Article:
PATRICIA WILDE’s sweeping career in dance encompassed seasons with the Ballet Russe de Monte Carlo, which she joined as a teenager in 1945, and continued when she became a long-standing NYCB principal dancer who inspired Balanchine throughout the 50’s and 60’s. For the GBF Video Archives she has coached three roles created on her, Square Dance, Raymonda Variations, and “The Third Waltz” in La Valse, as well as her singular mercurial roles in Serenade, and Divertimento No. 15. Among other choreography Balanchine created on her are solos in Scotch Symphony, a pas de trois in Swan Lake, and principal roles in Western Symphony, Pas de Trois (Glinka), Waltz-Scherzo, and Native Dancers. Wilde retired from the stage in 1966. In the 70’s she became a committed dance advocate and educator and from 1982 to 1997 was Artistic Director of Pittsburgh Ballet Theatre. Her biography, Wilde Times: Patricia Wilde, George Balanchine and the Rise of New York City Ballet, written by Joel Lobenthal, has recently been released.

CLAIRE KRETZSCHMAR was born in Glendale, Arizona. She began her dance training at the Academy of Dance Arts in Winston-Salem, NC and began studying at the School of American ballet in 2006, enrolling as a full-time student in 2009. She joined NYCB corps in August 2011.

ALEXANDER PETERS received his early dance training in Allegheny Ballet in Altoona, PA. He attended SAB’s summer courses in 2006/7 on merit scholarships. He attended Pacific Northwest Ballet’s summer program in 2008 and was selected for an exchange program with the Royal Danish Ballet in Copenhagen. He spent a year with Kansas City Ballet before performing with the Pennsylvania Ballet. He joined the corps in 2012, became a soloist in 2014 and was promoted to principal dancer in 2015.

INDIANA WOODWARD was born in Paris, France, and began her dance training at the Yuri Grigoriev School of Ballet in Venice, CA. She enrolled in the School of American Ballet in 2010 and became a member of NYCB’s corps de ballet in 2012.

JACK ANDERSON is a poet and dance writer, whose most recent book of poetry is Getting Lost in a City Like This (Hanging Loose Press). His next book, his eleventh, The Dinosaur Problem, will soon be published by Hanging Loose. He writes for London’s Dancing Times and the New York Times, and among his seven books on dance are The Nutcracker Ballet, Ballet and Modern Dance: A Concise History, Art Without Boundaries: The World of Modern Dance, and The One and Only: The Ballet Russe de Monte Carlo, which won the José de la Torre Bueno Award for Dance Writing.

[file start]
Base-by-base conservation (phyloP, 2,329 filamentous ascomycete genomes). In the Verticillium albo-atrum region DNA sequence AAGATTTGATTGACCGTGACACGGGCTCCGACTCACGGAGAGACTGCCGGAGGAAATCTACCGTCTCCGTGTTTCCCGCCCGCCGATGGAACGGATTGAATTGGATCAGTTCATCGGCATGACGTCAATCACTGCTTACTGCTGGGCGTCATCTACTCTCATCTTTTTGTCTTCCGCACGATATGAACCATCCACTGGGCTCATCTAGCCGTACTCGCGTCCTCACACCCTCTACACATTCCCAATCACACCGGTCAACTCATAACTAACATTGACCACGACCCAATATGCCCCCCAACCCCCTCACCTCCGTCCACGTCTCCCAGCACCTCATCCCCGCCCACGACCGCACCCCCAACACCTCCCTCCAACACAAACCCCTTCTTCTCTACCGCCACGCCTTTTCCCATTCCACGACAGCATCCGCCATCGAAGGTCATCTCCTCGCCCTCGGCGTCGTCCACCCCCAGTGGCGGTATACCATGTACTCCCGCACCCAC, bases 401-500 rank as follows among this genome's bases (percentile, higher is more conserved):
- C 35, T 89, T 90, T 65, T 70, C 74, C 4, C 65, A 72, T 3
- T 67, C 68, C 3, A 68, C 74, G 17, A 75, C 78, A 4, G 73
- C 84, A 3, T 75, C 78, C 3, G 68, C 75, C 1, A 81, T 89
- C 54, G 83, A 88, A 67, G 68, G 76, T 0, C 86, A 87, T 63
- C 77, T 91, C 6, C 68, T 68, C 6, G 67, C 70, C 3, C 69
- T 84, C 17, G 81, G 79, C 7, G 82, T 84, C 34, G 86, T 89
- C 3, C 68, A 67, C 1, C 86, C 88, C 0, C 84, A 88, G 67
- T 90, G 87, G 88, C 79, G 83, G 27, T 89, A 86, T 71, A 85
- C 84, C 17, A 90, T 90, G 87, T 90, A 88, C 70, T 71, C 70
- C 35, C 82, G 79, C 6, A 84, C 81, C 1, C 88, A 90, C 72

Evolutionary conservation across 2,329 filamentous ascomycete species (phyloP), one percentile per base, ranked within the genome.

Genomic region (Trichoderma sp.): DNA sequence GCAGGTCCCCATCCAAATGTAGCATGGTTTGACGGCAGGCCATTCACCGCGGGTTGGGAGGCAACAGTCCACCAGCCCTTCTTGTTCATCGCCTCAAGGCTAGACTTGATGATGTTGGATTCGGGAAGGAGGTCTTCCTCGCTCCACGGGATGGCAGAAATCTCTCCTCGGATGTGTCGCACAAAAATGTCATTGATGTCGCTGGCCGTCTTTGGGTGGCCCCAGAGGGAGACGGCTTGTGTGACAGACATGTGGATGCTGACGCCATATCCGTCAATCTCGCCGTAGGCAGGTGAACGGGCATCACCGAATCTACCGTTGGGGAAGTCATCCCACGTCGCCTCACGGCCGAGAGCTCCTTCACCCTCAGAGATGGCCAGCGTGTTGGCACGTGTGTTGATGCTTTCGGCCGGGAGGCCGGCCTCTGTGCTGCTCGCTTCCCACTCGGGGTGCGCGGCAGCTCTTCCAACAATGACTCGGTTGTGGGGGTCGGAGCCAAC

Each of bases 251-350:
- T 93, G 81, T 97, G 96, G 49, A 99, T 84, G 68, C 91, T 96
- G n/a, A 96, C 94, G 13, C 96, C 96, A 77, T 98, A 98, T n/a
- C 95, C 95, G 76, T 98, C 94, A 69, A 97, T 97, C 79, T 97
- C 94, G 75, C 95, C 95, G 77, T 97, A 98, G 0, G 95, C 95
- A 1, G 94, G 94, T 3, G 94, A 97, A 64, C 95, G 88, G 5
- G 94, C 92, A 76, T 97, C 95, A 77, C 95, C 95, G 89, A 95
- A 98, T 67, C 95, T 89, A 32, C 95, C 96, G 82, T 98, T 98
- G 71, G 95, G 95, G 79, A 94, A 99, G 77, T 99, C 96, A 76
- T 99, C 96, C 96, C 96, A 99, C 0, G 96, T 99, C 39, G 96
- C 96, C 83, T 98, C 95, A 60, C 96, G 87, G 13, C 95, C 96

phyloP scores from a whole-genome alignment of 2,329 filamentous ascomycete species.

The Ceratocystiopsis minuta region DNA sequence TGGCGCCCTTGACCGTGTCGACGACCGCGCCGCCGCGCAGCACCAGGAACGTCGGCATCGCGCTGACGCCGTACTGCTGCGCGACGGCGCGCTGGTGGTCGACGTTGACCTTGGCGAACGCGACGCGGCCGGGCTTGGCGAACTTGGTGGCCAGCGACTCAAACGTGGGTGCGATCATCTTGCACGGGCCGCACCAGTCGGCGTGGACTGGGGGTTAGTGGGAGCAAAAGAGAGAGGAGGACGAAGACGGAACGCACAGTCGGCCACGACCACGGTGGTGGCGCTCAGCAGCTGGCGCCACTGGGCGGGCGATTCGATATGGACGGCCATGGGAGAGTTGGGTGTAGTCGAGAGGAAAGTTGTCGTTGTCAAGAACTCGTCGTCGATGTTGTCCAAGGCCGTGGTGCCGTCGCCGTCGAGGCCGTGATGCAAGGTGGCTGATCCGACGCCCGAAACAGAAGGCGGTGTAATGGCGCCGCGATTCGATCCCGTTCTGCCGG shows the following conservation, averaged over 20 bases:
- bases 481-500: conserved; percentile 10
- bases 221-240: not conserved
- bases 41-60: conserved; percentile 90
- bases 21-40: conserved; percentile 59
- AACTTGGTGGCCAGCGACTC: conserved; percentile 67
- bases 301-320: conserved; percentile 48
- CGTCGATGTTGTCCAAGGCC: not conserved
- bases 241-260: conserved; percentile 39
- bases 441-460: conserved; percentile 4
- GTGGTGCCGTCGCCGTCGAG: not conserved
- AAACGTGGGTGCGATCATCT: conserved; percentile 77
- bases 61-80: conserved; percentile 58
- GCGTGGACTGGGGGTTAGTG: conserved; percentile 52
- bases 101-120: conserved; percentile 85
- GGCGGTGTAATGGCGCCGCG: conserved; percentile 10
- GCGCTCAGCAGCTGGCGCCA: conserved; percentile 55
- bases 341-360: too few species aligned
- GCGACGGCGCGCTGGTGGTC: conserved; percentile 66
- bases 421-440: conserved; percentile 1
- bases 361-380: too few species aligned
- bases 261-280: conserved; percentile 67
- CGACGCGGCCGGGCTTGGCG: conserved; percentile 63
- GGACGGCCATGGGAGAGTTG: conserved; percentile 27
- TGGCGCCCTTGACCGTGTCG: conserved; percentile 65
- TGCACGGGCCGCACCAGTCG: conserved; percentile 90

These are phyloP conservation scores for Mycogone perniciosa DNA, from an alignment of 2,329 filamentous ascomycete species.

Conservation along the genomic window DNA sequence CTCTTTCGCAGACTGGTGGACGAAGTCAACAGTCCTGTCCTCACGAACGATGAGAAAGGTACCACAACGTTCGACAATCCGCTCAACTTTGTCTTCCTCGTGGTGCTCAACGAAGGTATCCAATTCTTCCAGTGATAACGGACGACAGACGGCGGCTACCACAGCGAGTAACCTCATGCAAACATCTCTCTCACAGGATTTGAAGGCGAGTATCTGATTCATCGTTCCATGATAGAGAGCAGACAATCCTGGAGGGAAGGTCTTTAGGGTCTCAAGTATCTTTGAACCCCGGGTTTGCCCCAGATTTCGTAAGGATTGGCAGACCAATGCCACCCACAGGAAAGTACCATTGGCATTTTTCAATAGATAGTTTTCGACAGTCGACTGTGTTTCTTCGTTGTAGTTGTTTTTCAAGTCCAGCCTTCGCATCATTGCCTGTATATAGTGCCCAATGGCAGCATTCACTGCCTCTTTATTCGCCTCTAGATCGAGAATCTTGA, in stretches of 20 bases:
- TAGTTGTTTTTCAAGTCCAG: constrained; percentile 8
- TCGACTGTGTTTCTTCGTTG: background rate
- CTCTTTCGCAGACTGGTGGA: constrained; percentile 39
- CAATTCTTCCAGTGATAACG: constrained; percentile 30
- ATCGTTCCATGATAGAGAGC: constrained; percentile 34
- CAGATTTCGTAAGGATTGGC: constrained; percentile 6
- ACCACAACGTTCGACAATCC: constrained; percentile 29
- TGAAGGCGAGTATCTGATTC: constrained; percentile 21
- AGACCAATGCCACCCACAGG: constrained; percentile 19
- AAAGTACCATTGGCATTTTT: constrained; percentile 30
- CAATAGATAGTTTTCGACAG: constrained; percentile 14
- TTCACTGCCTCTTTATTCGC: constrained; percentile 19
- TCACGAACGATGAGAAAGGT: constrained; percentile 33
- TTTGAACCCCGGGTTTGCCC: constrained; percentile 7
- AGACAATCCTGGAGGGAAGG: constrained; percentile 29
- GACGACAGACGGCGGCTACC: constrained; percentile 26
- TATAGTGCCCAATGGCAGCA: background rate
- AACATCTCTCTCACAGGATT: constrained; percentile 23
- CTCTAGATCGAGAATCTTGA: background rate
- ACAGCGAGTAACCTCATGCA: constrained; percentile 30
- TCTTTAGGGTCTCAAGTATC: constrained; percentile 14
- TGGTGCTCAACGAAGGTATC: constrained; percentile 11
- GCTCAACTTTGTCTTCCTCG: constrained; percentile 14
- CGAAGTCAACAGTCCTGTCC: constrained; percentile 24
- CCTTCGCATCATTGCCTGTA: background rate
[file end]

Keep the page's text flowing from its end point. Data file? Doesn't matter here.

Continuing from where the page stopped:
PAUL BOOS is a former NYCB dancer and current rèpètiteur for the George Balanchine Trust. His Balanchine stagings have been performed by such internationally known companies as the Maryinsky, Bolshoi, Paris Opera, La Scala, Pacific Northwest Ballet, and Boston Ballet. He also guest teaches abroad and locally. In 2015 he became the Balanchine Foundation’s Video Archives Project Associate.

NANCY REYNOLDS, a former dancer with NYCB, has been director of research for The George Balanchine Foundation since 1994. She conceived and continues to direct the Video Archives program. Her most recent books are No Fixed Points: Dance in the Twentieth Century (co-authored with Malcolm McCormick) and Remembering Lincoln. In 2013 she received a “Bessie” award for “outstanding service to the field of dance.”

VIRGINIA BROOKS, Professor Emerita of Film at Brooklyn College/CUNY and director of several dance documentaries, has been editor of the Balanchine Foundation's Video Archives since its inception in 1994.

GUS REED, a New York City-based filmmaker, specializes in capturing and editing dance. His recent projects include videos for NYCB's "Project Ballet" initiative, the Jerome Robbins Foundation, Emery LeCrone Dance and the Liz Gerring Dance Company. He has been associated with GBF since the fall of 2014, and is an editor of the Balanchine Foundation's Video Archives.

The George Balanchine Foundation ( is a not for profit corporation established in 1983. Its mission is to create programs that educate the public and further Balanchine's work and aesthetic, with the goal of advancing high standards of excellence in dance and its allied arts. Among the Foundation's major initiatives are the Video Archives (, in which dancers who worked closely with Balanchine teach and coach their roles to the dancers of today (Interpreters Archive) or recreate Balanchine ballets that are rarely performed and in danger of disappearing (Archive of Lost Choreography). Legendary dancers who have taken part in this project include Alicia Markova, Maria Tallchief, Frederic Franklin, Alicia Alonso, Melissa Hayden, Allegra Kent, Todd Bolender, Merrill Ashley, Suzanne Farrell, Rosella Hightower, Marie-Jeanne, Violette Verdy, Edward Villella, Patricia Wilde, Yvonne Mounsey, and Helgi Tomasson, working with leading dancers from such companies as New York City Ballet, American Ballet Theatre, San Francisco Ballet, Pacific Northwest Ballet, Miami City Ballet, Pittsburgh Ballet Theatre, and The Suzanne Farrell Ballet, among others.

In 2007 the Foundation announced the completion of another major initiative, the online publication of the Balanchine Catalogue, a fully searchable database giving first-performance details of all known dances created by Balanchine, supplemented by lists of companies staging the ballets, a bibliography, a videography, reference resources, a database of roles Balanchine performed, and additional related materials ( The project was made possible by a leadership grant from The Jerome Robbins Foundation.